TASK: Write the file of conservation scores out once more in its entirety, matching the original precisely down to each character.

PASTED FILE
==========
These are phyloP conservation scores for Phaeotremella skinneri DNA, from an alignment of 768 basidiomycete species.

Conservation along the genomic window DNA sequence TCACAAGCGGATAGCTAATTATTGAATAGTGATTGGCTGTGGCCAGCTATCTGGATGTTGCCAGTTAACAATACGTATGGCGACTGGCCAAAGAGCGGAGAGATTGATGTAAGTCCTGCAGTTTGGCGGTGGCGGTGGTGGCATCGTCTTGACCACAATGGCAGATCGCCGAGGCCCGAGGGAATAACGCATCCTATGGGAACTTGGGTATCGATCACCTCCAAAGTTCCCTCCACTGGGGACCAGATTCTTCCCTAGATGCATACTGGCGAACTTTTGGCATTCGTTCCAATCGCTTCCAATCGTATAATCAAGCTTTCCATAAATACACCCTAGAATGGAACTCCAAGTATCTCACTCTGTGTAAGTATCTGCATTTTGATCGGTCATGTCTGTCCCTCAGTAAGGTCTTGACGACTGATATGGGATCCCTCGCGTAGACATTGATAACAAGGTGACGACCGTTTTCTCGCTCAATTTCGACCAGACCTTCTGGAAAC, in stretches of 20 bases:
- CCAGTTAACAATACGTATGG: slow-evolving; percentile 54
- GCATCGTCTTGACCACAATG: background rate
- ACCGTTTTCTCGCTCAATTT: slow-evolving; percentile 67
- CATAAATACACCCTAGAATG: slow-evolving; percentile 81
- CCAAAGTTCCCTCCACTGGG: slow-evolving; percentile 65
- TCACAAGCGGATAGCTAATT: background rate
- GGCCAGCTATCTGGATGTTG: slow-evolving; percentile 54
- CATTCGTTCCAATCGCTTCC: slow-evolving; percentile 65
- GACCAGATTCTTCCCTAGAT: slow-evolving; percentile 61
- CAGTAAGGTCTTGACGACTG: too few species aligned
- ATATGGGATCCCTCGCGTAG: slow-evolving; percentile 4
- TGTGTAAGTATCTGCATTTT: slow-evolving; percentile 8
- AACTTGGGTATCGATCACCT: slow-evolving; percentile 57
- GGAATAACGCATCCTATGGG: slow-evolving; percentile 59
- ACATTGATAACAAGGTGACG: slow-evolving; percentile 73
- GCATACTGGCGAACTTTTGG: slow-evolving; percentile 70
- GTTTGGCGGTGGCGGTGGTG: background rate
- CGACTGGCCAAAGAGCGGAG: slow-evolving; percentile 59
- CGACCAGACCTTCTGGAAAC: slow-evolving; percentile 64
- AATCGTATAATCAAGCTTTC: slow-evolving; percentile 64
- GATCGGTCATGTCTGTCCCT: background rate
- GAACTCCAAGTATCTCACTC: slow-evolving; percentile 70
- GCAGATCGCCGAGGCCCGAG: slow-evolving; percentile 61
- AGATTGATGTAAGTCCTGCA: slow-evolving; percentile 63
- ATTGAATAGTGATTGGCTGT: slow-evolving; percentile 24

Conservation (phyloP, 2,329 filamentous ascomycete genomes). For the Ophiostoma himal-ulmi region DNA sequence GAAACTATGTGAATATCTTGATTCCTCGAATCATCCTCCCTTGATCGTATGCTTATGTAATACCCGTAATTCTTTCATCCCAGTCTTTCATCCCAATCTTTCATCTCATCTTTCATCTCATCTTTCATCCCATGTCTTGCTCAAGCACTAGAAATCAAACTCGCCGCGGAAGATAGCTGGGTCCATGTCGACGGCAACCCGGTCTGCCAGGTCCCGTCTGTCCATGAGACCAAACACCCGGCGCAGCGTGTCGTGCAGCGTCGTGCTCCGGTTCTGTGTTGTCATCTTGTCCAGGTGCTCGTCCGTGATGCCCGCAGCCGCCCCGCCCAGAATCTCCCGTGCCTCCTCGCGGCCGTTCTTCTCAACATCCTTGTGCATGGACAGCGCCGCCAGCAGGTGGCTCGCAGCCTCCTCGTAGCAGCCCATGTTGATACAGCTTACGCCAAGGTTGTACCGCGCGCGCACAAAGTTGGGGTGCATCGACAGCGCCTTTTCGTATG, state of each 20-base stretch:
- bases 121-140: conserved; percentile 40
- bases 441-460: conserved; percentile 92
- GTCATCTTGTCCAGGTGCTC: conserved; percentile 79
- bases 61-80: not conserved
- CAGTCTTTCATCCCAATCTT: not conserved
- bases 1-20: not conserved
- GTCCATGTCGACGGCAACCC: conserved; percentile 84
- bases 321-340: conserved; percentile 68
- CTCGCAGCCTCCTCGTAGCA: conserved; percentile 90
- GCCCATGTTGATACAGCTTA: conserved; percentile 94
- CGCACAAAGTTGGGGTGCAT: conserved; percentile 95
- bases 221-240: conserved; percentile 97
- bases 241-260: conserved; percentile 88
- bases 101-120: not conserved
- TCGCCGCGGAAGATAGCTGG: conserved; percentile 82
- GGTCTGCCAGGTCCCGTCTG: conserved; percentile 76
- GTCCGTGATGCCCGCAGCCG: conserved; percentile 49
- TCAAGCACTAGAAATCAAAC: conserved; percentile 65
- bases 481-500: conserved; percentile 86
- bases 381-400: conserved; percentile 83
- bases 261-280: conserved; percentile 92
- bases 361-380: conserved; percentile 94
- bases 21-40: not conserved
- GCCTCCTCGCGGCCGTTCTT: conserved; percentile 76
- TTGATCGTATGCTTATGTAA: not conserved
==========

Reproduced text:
These are phyloP conservation scores for Phaeotremella skinneri DNA, from an alignment of 768 basidiomycete species.

Conservation along the genomic window DNA sequence TCACAAGCGGATAGCTAATTATTGAATAGTGATTGGCTGTGGCCAGCTATCTGGATGTTGCCAGTTAACAATACGTATGGCGACTGGCCAAAGAGCGGAGAGATTGATGTAAGTCCTGCAGTTTGGCGGTGGCGGTGGTGGCATCGTCTTGACCACAATGGCAGATCGCCGAGGCCCGAGGGAATAACGCATCCTATGGGAACTTGGGTATCGATCACCTCCAAAGTTCCCTCCACTGGGGACCAGATTCTTCCCTAGATGCATACTGGCGAACTTTTGGCATTCGTTCCAATCGCTTCCAATCGTATAATCAAGCTTTCCATAAATACACCCTAGAATGGAACTCCAAGTATCTCACTCTGTGTAAGTATCTGCATTTTGATCGGTCATGTCTGTCCCTCAGTAAGGTCTTGACGACTGATATGGGATCCCTCGCGTAGACATTGATAACAAGGTGACGACCGTTTTCTCGCTCAATTTCGACCAGACCTTCTGGAAAC, in stretches of 20 bases:
- CCAGTTAACAATACGTATGG: slow-evolving; percentile 54
- GCATCGTCTTGACCACAATG: background rate
- ACCGTTTTCTCGCTCAATTT: slow-evolving; percentile 67
- CATAAATACACCCTAGAATG: slow-evolving; percentile 81
- CCAAAGTTCCCTCCACTGGG: slow-evolving; percentile 65
- TCACAAGCGGATAGCTAATT: background rate
- GGCCAGCTATCTGGATGTTG: slow-evolving; percentile 54
- CATTCGTTCCAATCGCTTCC: slow-evolving; percentile 65
- GACCAGATTCTTCCCTAGAT: slow-evolving; percentile 61
- CAGTAAGGTCTTGACGACTG: too few species aligned
- ATATGGGATCCCTCGCGTAG: slow-evolving; percentile 4
- TGTGTAAGTATCTGCATTTT: slow-evolving; percentile 8
- AACTTGGGTATCGATCACCT: slow-evolving; percentile 57
- GGAATAACGCATCCTATGGG: slow-evolving; percentile 59
- ACATTGATAACAAGGTGACG: slow-evolving; percentile 73
- GCATACTGGCGAACTTTTGG: slow-evolving; percentile 70
- GTTTGGCGGTGGCGGTGGTG: background rate
- CGACTGGCCAAAGAGCGGAG: slow-evolving; percentile 59
- CGACCAGACCTTCTGGAAAC: slow-evolving; percentile 64
- AATCGTATAATCAAGCTTTC: slow-evolving; percentile 64
- GATCGGTCATGTCTGTCCCT: background rate
- GAACTCCAAGTATCTCACTC: slow-evolving; percentile 70
- GCAGATCGCCGAGGCCCGAG: slow-evolving; percentile 61
- AGATTGATGTAAGTCCTGCA: slow-evolving; percentile 63
- ATTGAATAGTGATTGGCTGT: slow-evolving; percentile 24

Conservation (phyloP, 2,329 filamentous ascomycete genomes). For the Ophiostoma himal-ulmi region DNA sequence GAAACTATGTGAATATCTTGATTCCTCGAATCATCCTCCCTTGATCGTATGCTTATGTAATACCCGTAATTCTTTCATCCCAGTCTTTCATCCCAATCTTTCATCTCATCTTTCATCTCATCTTTCATCCCATGTCTTGCTCAAGCACTAGAAATCAAACTCGCCGCGGAAGATAGCTGGGTCCATGTCGACGGCAACCCGGTCTGCCAGGTCCCGTCTGTCCATGAGACCAAACACCCGGCGCAGCGTGTCGTGCAGCGTCGTGCTCCGGTTCTGTGTTGTCATCTTGTCCAGGTGCTCGTCCGTGATGCCCGCAGCCGCCCCGCCCAGAATCTCCCGTGCCTCCTCGCGGCCGTTCTTCTCAACATCCTTGTGCATGGACAGCGCCGCCAGCAGGTGGCTCGCAGCCTCCTCGTAGCAGCCCATGTTGATACAGCTTACGCCAAGGTTGTACCGCGCGCGCACAAAGTTGGGGTGCATCGACAGCGCCTTTTCGTATG, state of each 20-base stretch:
- bases 121-140: conserved; percentile 40
- bases 441-460: conserved; percentile 92
- GTCATCTTGTCCAGGTGCTC: conserved; percentile 79
- bases 61-80: not conserved
- CAGTCTTTCATCCCAATCTT: not conserved
- bases 1-20: not conserved
- GTCCATGTCGACGGCAACCC: conserved; percentile 84
- bases 321-340: conserved; percentile 68
- CTCGCAGCCTCCTCGTAGCA: conserved; percentile 90
- GCCCATGTTGATACAGCTTA: conserved; percentile 94
- CGCACAAAGTTGGGGTGCAT: conserved; percentile 95
- bases 221-240: conserved; percentile 97
- bases 241-260: conserved; percentile 88
- bases 101-120: not conserved
- TCGCCGCGGAAGATAGCTGG: conserved; percentile 82
- GGTCTGCCAGGTCCCGTCTG: conserved; percentile 76
- GTCCGTGATGCCCGCAGCCG: conserved; percentile 49
- TCAAGCACTAGAAATCAAAC: conserved; percentile 65
- bases 481-500: conserved; percentile 86
- bases 381-400: conserved; percentile 83
- bases 261-280: conserved; percentile 92
- bases 361-380: conserved; percentile 94
- bases 21-40: not conserved
- GCCTCCTCGCGGCCGTTCTT: conserved; percentile 76
- TTGATCGTATGCTTATGTAA: not conserved